Mary Ellen EaganPresident & CEO
As President, CEO, and Chairman of the Board of Directors of HMMH, Mary Ellen is responsible for providing strategic, innovative leadership…
Discussion of NextGen and NEPA issues was a hot topic at the U.C. Davis Noise and Air Quality Symposium earlier this month – not only in “formal” sessions and presentations, but informally over dinners, cocktails, and networking sessions. Jason Schwartz of the Port of Portland presented a great graphic which summarizes the central role of airports in this discussion:
Of critical importance – and a potential significant benefit from the perspective of FAA officials tasked with rolling out performance-based navigation (PBN) procedures as quickly as possible – will be the role airports can play in outreach. I believe this will be the key to maximizing understanding and minimizing controversy (and thus avoiding costly and lengthy environmental processes).
As shown in Jason’s slide, airports are uniquely positioned to understand the technical issues and urgency of industry to implement the procedures as well as the concerns of the community and elected officials to preserve their quality of life. Airports can bridge this gap by engaging both sides in a constructive discussion and evaluation of environmental impacts (and benefits!) resulting from implementation of PBN. We have been involved in such discussions at Denver International Airport, which FAA hopes to use as a model for collaborative engagement for its integrated National Airspace and Procedures Plan (otherwise known as the “Metroplex Project”).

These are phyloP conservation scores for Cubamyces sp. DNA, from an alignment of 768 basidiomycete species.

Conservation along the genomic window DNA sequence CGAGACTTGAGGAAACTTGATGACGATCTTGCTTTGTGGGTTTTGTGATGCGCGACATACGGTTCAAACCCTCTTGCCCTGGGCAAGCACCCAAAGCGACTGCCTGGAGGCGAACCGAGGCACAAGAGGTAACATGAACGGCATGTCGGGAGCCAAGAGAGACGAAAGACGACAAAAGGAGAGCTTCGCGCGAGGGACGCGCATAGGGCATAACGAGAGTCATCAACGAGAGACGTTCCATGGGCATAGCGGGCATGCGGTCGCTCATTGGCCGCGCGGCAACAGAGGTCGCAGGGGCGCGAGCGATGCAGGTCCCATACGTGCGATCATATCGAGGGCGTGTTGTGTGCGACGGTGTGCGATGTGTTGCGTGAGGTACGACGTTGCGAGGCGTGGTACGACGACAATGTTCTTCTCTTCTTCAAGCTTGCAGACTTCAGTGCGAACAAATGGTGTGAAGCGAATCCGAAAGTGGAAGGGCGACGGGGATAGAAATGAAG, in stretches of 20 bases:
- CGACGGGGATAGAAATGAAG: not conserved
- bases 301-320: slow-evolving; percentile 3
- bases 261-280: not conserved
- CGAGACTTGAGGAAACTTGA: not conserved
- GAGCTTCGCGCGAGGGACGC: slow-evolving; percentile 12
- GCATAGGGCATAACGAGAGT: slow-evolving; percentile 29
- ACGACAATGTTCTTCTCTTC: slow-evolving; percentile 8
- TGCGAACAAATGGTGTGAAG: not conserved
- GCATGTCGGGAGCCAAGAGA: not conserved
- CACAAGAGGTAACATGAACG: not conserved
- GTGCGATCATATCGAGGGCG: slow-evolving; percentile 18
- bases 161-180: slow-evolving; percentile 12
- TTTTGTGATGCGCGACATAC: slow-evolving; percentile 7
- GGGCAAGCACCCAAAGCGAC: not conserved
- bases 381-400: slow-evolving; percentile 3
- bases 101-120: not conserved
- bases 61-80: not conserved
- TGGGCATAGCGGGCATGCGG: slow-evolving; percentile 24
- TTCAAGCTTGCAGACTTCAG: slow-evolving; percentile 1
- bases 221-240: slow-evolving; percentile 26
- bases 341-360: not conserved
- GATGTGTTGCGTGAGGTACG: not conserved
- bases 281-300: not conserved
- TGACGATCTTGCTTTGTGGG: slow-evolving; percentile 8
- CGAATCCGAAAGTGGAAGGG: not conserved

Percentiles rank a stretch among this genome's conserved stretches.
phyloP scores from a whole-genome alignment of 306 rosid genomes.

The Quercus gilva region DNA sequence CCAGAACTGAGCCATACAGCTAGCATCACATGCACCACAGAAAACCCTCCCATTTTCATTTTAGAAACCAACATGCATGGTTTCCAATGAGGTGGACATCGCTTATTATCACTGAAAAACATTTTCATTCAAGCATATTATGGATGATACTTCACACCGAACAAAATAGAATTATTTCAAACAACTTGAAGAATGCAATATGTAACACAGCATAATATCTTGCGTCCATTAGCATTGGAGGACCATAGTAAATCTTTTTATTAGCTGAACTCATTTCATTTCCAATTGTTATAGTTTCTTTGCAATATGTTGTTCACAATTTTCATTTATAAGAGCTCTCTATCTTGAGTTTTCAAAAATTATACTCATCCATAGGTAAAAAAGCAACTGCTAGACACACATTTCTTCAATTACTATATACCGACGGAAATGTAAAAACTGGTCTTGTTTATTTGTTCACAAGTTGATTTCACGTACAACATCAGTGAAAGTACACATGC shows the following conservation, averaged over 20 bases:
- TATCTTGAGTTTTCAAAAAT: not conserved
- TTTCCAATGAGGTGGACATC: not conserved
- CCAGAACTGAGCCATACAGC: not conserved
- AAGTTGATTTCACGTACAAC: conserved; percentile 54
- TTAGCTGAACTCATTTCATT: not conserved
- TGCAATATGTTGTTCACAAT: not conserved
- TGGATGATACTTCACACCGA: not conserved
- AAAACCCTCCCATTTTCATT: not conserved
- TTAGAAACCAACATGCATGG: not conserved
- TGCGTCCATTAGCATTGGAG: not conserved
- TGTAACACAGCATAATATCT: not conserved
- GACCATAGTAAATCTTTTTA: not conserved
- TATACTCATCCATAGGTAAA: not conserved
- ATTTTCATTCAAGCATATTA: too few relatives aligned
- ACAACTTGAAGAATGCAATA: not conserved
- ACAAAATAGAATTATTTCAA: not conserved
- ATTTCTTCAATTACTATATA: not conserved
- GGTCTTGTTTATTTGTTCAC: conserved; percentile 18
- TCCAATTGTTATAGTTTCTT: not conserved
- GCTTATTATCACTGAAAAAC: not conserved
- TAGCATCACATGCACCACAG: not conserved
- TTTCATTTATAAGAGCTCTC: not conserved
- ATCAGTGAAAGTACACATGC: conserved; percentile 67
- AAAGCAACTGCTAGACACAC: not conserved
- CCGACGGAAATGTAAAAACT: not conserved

The FAA is taking a major step to loosen key bottlenecks in metroplexes, the busy metropolitan areas where multiple airports and competing airspace lead to less-than-efficient operations. The FAA intends to design integrated airspace and new procedures to de-conflict arrivals and departures in an initiative that will reach 21 such areas by 2016.
The goal of the Metroplex Project is to implement more efficient operations in metroplex areas. Study teams with representatives of the FAA and the aviation community will provide an expeditious but comprehensive front-end strategic look at each metroplex. They will analyze operational challenges, assess current and planned airspace and procedures efforts, and explore new opportunities for solutions that are tailored individually to each metroplex. Once a study team has come up with the right changes for its metroplex, a design and implementation team will develop the changes and put them in place. The first two metroplex areas – North Texas and Washington D.C. – have been identified as prototypes for early analysis. The FAA has completed the initial concept studies for each and soon will be entering the design phase similar to the recent effort at Denver. The next five metroplexes identified for study are: Atlanta, Houston, Charlotte, N.C., Northern California, and Southern California.
For a great summary on NextGen Implementation, read this report from FAA.
HMMH will be assisting the FAA to prepare NEPA documents for the upcoming metroplex studies. I look forward to working with airports – the local experts – to identify important community and local government representatives and strategies for outreach.
As Chad Leqve of Minneapolis St. Paul International Airport pointed out on several occasions during the symposium, the rollout of PBN procedures presents a rare opportunity to achieve meaningful noise reduction over noise-sensitive communities. We should not squander that opportunity.